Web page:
The case for economics — by the numbers

Tuesday, March 3, 2020 - 00:10 in Psychology & Sociology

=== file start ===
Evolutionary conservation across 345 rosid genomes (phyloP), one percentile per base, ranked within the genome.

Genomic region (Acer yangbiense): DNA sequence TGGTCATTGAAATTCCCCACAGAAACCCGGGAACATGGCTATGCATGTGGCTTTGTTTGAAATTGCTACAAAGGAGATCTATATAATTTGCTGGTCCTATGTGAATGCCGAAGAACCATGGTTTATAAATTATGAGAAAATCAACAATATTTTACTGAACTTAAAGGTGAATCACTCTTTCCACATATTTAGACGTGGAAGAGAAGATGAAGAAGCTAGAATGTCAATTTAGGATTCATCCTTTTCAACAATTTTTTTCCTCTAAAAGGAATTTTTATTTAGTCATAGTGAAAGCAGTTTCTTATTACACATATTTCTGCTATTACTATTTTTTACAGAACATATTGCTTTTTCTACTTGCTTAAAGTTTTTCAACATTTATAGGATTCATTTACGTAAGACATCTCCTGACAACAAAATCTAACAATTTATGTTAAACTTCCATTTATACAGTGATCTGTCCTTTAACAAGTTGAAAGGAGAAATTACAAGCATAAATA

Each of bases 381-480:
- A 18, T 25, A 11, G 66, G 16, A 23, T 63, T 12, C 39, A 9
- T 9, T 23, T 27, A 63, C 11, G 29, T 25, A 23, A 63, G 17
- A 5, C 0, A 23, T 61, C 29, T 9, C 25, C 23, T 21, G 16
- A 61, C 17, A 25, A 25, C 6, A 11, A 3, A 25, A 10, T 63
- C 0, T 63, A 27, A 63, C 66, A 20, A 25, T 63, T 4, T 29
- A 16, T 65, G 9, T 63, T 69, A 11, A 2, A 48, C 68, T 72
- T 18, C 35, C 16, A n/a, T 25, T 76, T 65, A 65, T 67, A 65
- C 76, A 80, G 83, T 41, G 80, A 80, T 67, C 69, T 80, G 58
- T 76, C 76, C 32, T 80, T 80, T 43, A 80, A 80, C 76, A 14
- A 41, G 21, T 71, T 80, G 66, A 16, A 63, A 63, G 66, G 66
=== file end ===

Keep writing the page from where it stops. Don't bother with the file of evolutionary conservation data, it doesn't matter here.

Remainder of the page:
In recent years, criticism has been levelled at economics for being insular and unconcerned about real-world problems. But a new study led by MIT scholars finds the field increasingly overlaps with the work of other disciplines, and, in a related development, has become more empirical and data-driven, while producing less work of pure theory. The study examines 140,000 economics papers published over a 45-year span, from 1970 to 2015, tallying the “extramural” citations that economics papers received in 16 other academic fields — ranging from other social sciences such as sociology to medicine and public health. In seven of those fields, economics is the social science most likely to be cited, and it is virtually tied for first in citations in another two disciplines. In psychology journals, for instance, citations of economics papers have more than doubled since 2000. Public health papers now cite economics work twice as often as they did...

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